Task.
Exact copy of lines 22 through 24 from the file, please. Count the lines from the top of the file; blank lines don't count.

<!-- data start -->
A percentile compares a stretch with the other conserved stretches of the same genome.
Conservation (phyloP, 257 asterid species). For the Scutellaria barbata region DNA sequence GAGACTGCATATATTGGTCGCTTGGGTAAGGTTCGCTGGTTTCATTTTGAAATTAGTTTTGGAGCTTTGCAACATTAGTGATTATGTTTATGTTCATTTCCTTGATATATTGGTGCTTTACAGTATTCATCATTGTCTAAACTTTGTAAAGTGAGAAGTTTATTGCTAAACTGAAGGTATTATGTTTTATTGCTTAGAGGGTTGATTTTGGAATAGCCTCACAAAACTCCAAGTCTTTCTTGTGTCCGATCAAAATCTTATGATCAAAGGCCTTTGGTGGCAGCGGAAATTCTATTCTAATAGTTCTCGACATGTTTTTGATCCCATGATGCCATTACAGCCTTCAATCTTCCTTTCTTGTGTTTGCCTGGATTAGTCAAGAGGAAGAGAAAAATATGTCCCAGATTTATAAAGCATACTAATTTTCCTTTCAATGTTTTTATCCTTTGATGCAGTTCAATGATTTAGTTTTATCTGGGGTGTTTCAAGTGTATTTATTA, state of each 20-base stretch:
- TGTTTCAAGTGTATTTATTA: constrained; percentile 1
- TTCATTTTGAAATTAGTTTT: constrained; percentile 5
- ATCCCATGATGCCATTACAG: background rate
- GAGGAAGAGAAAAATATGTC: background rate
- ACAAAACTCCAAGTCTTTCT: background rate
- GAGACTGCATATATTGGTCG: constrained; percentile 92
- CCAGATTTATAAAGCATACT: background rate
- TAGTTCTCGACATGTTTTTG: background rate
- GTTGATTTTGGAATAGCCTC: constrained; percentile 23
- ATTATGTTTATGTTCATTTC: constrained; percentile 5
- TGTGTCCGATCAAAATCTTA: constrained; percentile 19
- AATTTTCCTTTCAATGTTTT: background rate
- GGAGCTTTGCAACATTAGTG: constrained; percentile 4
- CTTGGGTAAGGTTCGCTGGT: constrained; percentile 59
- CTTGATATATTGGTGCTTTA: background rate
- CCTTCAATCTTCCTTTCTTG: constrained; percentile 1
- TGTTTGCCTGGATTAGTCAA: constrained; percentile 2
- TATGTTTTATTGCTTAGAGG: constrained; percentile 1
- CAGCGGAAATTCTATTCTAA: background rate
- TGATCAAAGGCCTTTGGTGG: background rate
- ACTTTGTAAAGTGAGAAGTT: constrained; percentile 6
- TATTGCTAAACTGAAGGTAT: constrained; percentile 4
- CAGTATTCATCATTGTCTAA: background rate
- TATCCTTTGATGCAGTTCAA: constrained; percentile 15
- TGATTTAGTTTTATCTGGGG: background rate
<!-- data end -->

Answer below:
- TGATCAAAGGCCTTTGGTGG: background rate
- ACTTTGTAAAGTGAGAAGTT: constrained; percentile 6
- TATTGCTAAACTGAAGGTAT: constrained; percentile 4